You are on page 1of 4

Relationship of God As Missional and Prevenient Grace.

God is on a mission but He is not alone. God’s mission is to reconcile a lost humanity to

Himself and to use the reconciled to bring glory to Him through their lives and actions. The idea

of prevenient grace is attractive to the mission of God because it paints a picture of an involved

God. God though the Holy Spirit works in the hearts of people prior to them coming to salvation

but also continues to go ahead of them. The Spirit is continually revealing sin and empowering

repentance so that the believer may move toward sanctification. God’s grace is constantly going

before the believer to reveal the good works they are to do so that God’s glory will be revealed.

When we speak of the Wesleyan term “prevenient grace” we are using words to describe

the activity of the Holy Spirit in the lives of human beings. The Wesleyan idea being that of the

Holy Spirit “coming before” salvation to prepare the hearts of humanity to receive. The ordo

salutis of John Wesley (and most Arminian’s) places the work of grace as preeminent in the

process of salvation. That is to say, the Spirit works graciously on the human heart so that they

may have faith to call on the Name of the Lord for salvation. From faith then comes a joining

together with Christ whereby the person is then justified and regenerated. Reformed theology

would place the act of prevenient grace as an act of the Holy Spirit toward the elect bringing the

human to regeneration so as to have faith and be justified.1

The act of regeneration and justification by faith is also a powerful means of God to

complete His mission of reconciliation. The Adamic fall created a great gulf between the

holiness of God and sinful humanity. Beginning in Genesis 3:15 a thread of hope begins to

emerge in the biblical narrative of God’s reconciliatory action toward fallen humanity. There are

glimpses of God’s mission of reconciliation being accomplished in the graceful acts of

Reformed doctrine would most likely not use the term “prevenient” but “effective” grace or call.
atonement. Even though the blood of bulls and lambs were shadows of greater things to come in

Christ they were nevertheless symbols of a gracious God who desired fellowship with His

people. Even the enemies of God’s people were instruments of grace used as tools to further the

mission. God’s purpose for Israel was that they be an attractive light for other nations to

recognize His glory (Isaiah 60:1-3 New International Version). Ultimately the mission of

reconciliation, for Israel and others, would be completed in the sacrificial death of Christ. His

sacrifice would be an act of grace to compel people toward Him as the Spirit applies grace to the

hearts of human beings (John 12:32). Thus the work of Christ to assure our salvation is made

effective for us as the Holy Spirit comes to enliven the dead by grace (Eph. 2:1, 5; Col. 2:13, 14).

Grace, working on the heart, is completely sufficient to regenerate lost humans who can now

fulfill God’s mission of reconciling the world (2 Cor. 5:19).

Even though graceful actions of the Spirit have brought persons to faith in Christ the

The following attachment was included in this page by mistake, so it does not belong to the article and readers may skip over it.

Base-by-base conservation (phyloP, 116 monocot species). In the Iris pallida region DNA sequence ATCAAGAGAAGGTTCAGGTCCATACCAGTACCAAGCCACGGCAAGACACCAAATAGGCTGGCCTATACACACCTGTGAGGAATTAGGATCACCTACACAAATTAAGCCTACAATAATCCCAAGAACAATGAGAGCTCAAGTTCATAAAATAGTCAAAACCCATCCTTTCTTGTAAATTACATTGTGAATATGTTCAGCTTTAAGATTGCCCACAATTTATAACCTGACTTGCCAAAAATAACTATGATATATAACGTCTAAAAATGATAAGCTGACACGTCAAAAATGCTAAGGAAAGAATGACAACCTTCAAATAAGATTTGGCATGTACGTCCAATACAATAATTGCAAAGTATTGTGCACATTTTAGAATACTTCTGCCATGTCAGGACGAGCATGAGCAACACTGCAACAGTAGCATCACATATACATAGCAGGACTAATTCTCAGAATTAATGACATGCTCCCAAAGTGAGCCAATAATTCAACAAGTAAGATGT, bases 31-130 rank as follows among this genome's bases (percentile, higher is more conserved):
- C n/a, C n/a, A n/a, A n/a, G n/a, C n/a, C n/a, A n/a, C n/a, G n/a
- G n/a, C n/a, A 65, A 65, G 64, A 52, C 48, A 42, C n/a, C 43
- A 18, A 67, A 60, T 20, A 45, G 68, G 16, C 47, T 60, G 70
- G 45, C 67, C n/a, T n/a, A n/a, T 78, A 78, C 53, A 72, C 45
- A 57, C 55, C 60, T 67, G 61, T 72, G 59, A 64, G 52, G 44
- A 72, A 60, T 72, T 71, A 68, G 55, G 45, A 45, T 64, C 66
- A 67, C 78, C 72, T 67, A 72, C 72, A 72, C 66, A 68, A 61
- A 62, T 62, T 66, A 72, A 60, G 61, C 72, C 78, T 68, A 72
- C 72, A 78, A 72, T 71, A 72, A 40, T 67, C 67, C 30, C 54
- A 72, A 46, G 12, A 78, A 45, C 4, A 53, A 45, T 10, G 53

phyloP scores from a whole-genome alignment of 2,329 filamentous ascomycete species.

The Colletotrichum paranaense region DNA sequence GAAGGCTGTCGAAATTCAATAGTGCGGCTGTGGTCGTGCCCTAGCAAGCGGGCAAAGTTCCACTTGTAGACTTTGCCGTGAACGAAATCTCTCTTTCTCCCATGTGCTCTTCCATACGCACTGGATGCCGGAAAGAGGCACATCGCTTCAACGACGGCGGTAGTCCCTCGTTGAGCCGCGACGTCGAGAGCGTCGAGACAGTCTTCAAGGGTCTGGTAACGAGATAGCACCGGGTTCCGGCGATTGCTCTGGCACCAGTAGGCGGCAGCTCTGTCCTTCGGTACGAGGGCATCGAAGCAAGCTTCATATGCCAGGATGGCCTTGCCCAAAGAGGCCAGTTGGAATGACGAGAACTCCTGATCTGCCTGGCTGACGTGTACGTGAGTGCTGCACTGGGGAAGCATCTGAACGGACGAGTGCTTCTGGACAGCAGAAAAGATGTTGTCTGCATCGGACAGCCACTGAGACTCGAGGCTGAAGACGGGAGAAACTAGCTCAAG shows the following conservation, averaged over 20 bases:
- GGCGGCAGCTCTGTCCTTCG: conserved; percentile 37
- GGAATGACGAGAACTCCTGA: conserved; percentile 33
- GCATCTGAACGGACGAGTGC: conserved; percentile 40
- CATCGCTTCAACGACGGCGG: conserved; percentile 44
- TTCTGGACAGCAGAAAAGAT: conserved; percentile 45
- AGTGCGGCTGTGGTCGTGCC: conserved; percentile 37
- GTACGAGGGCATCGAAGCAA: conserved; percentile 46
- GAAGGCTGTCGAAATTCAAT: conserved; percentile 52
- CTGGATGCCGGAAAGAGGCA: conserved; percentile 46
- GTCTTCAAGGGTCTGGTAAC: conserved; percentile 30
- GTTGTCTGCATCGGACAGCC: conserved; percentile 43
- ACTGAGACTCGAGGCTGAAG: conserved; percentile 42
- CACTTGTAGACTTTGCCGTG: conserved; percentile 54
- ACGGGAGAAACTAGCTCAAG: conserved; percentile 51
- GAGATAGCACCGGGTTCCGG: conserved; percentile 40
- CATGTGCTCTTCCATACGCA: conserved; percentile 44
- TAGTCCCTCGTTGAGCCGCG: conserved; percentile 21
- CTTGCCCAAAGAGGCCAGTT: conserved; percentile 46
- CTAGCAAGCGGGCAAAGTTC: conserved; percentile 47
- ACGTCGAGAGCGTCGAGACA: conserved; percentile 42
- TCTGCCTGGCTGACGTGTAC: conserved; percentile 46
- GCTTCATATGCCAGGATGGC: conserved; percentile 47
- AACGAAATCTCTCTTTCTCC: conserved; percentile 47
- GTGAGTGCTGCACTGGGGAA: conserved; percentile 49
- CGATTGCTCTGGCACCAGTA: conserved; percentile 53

work of the Spirit is not finished at salvation. Both Wesleyan and Reformed ordo salutis would

include the doctrine of sanctification. In his sermon, On Working Out Our Own Salvation, John

Wesley states, “by sanctification we are saved from the power and root of sin, and restored to the

image of God” (Wesley, 1872, Sect. II.1). The previous statement is linked with the causal act of

justification that reconciles the unbeliever to Christ. But moves the idea forward toward a

restorative act in the believer’s life following salvation.

As we consider sanctification we must also view it as an active work of the Holy Spirit

whereby the believer progresses toward perfection in Christ through grace. The process of

sanctification is not separate from the mission of God but is intrinsically linked. That is to say,

one who has placed their faith in Christ will show the fruits of that faith as he or she lays aside

sin and does the good work prepared for them in advance (Heb. 12:1; Eph. 2:10). Just as Israel
played its part in attracting nations to Yahweh and Christ compels men to salvation; the work of

sanctification enables the believer to fulfill his or her mission to be lights that shine so that God

is glorified (Mat. 5:16). The implication being that as the believer submits to the restorative

sanctifying work of the Spirit they are transformed into the image of God becoming spiritually

attractive. In this sense grace is always prevenient. The grace of God is always preparing the way

for the believer to fulfill his or her mission on earth. At the same time grace goes before the

believer instructing them in godliness and right Christian living (Titus 2:11-12).

Prevenient grace and the mission of God can be viewed as two dependent links: salvation

and sanctification. Since the fall of humanity God has graciously provided means by which

humankind could be restored to relationship with Him. The decisive act of grace seen in Christ

provides the means of salvation. The Holy Spirit works in the hearts of human beings to

regenerate them so they can respond in faith to the work of Christ and be justified. After being

justified the Holy Spirit continues to work in the heart to help the believer progress in their

sanctification. As the believer moves forward he or she becomes more and more molded into the

image of God and becomes keenly aware of their particular role in fulfilling God’s reconciliatory


Wesley, J. (Speaker). (1872). On Working Out Our Own Salvation.